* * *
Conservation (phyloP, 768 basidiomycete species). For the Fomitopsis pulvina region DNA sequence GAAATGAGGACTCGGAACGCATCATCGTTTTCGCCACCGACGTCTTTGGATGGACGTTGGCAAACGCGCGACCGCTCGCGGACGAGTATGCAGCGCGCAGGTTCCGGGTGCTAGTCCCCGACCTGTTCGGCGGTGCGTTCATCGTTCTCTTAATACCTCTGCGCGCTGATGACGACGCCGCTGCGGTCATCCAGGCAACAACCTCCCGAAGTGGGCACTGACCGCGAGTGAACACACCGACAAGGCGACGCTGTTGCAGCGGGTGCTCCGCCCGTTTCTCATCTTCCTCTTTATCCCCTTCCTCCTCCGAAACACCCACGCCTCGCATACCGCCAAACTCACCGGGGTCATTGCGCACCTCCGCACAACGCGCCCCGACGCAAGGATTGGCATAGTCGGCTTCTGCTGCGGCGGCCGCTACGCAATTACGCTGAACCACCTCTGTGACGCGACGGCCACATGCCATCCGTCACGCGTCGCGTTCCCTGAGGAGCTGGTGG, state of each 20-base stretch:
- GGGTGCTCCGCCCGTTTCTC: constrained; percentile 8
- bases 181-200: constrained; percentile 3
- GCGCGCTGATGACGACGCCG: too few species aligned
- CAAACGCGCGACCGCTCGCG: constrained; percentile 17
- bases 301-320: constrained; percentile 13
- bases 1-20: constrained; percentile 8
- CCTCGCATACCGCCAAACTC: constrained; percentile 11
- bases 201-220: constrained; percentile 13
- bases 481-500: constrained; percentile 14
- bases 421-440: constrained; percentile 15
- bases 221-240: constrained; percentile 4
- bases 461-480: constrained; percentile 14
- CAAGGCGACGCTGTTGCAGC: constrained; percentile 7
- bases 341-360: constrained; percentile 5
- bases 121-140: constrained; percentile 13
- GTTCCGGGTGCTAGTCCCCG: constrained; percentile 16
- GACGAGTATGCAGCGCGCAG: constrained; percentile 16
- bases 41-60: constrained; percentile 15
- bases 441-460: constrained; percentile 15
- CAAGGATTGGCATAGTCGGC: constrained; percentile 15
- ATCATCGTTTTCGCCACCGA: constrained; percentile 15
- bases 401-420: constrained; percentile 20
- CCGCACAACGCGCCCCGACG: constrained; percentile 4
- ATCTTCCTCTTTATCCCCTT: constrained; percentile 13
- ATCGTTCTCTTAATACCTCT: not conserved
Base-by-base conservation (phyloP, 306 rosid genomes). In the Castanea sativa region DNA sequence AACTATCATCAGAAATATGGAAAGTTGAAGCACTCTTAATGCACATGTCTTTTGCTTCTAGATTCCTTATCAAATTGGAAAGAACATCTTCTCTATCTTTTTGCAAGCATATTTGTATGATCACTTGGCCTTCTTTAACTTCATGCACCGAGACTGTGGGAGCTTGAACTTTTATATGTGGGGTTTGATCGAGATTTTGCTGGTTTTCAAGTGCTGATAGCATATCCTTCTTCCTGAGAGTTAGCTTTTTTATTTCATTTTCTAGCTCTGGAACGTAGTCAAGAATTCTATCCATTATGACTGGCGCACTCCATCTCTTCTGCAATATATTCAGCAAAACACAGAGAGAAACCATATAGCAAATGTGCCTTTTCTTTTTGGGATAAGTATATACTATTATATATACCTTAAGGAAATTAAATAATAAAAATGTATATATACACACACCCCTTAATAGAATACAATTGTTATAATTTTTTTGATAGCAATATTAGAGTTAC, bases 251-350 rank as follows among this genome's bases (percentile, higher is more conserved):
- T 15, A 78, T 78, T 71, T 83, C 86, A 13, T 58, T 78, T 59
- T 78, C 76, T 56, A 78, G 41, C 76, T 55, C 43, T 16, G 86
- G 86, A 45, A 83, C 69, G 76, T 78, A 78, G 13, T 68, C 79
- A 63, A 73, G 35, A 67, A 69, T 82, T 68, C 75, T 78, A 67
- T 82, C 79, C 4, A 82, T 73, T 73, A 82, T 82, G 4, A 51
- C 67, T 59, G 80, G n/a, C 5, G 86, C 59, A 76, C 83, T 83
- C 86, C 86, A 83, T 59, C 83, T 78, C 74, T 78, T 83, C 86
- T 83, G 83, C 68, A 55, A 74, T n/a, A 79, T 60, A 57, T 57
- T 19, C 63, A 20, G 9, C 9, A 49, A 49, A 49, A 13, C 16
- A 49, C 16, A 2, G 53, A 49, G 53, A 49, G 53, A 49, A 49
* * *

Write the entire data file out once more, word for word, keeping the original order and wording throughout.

Conservation (phyloP, 768 basidiomycete species). For the Fomitopsis pulvina region DNA sequence GAAATGAGGACTCGGAACGCATCATCGTTTTCGCCACCGACGTCTTTGGATGGACGTTGGCAAACGCGCGACCGCTCGCGGACGAGTATGCAGCGCGCAGGTTCCGGGTGCTAGTCCCCGACCTGTTCGGCGGTGCGTTCATCGTTCTCTTAATACCTCTGCGCGCTGATGACGACGCCGCTGCGGTCATCCAGGCAACAACCTCCCGAAGTGGGCACTGACCGCGAGTGAACACACCGACAAGGCGACGCTGTTGCAGCGGGTGCTCCGCCCGTTTCTCATCTTCCTCTTTATCCCCTTCCTCCTCCGAAACACCCACGCCTCGCATACCGCCAAACTCACCGGGGTCATTGCGCACCTCCGCACAACGCGCCCCGACGCAAGGATTGGCATAGTCGGCTTCTGCTGCGGCGGCCGCTACGCAATTACGCTGAACCACCTCTGTGACGCGACGGCCACATGCCATCCGTCACGCGTCGCGTTCCCTGAGGAGCTGGTGG, state of each 20-base stretch:
- GGGTGCTCCGCCCGTTTCTC: constrained; percentile 8
- bases 181-200: constrained; percentile 3
- GCGCGCTGATGACGACGCCG: too few species aligned
- CAAACGCGCGACCGCTCGCG: constrained; percentile 17
- bases 301-320: constrained; percentile 13
- bases 1-20: constrained; percentile 8
- CCTCGCATACCGCCAAACTC: constrained; percentile 11
- bases 201-220: constrained; percentile 13
- bases 481-500: constrained; percentile 14
- bases 421-440: constrained; percentile 15
- bases 221-240: constrained; percentile 4
- bases 461-480: constrained; percentile 14
- CAAGGCGACGCTGTTGCAGC: constrained; percentile 7
- bases 341-360: constrained; percentile 5
- bases 121-140: constrained; percentile 13
- GTTCCGGGTGCTAGTCCCCG: constrained; percentile 16
- GACGAGTATGCAGCGCGCAG: constrained; percentile 16
- bases 41-60: constrained; percentile 15
- bases 441-460: constrained; percentile 15
- CAAGGATTGGCATAGTCGGC: constrained; percentile 15
- ATCATCGTTTTCGCCACCGA: constrained; percentile 15
- bases 401-420: constrained; percentile 20
- CCGCACAACGCGCCCCGACG: constrained; percentile 4
- ATCTTCCTCTTTATCCCCTT: constrained; percentile 13
- ATCGTTCTCTTAATACCTCT: not conserved
Base-by-base conservation (phyloP, 306 rosid genomes). In the Castanea sativa region DNA sequence AACTATCATCAGAAATATGGAAAGTTGAAGCACTCTTAATGCACATGTCTTTTGCTTCTAGATTCCTTATCAAATTGGAAAGAACATCTTCTCTATCTTTTTGCAAGCATATTTGTATGATCACTTGGCCTTCTTTAACTTCATGCACCGAGACTGTGGGAGCTTGAACTTTTATATGTGGGGTTTGATCGAGATTTTGCTGGTTTTCAAGTGCTGATAGCATATCCTTCTTCCTGAGAGTTAGCTTTTTTATTTCATTTTCTAGCTCTGGAACGTAGTCAAGAATTCTATCCATTATGACTGGCGCACTCCATCTCTTCTGCAATATATTCAGCAAAACACAGAGAGAAACCATATAGCAAATGTGCCTTTTCTTTTTGGGATAAGTATATACTATTATATATACCTTAAGGAAATTAAATAATAAAAATGTATATATACACACACCCCTTAATAGAATACAATTGTTATAATTTTTTTGATAGCAATATTAGAGTTAC, bases 251-350 rank as follows among this genome's bases (percentile, higher is more conserved):
- T 15, A 78, T 78, T 71, T 83, C 86, A 13, T 58, T 78, T 59
- T 78, C 76, T 56, A 78, G 41, C 76, T 55, C 43, T 16, G 86
- G 86, A 45, A 83, C 69, G 76, T 78, A 78, G 13, T 68, C 79
- A 63, A 73, G 35, A 67, A 69, T 82, T 68, C 75, T 78, A 67
- T 82, C 79, C 4, A 82, T 73, T 73, A 82, T 82, G 4, A 51
- C 67, T 59, G 80, G n/a, C 5, G 86, C 59, A 76, C 83, T 83
- C 86, C 86, A 83, T 59, C 83, T 78, C 74, T 78, T 83, C 86
- T 83, G 83, C 68, A 55, A 74, T n/a, A 79, T 60, A 57, T 57
- T 19, C 63, A 20, G 9, C 9, A 49, A 49, A 49, A 13, C 16
- A 49, C 16, A 2, G 53, A 49, G 53, A 49, G 53, A 49, A 49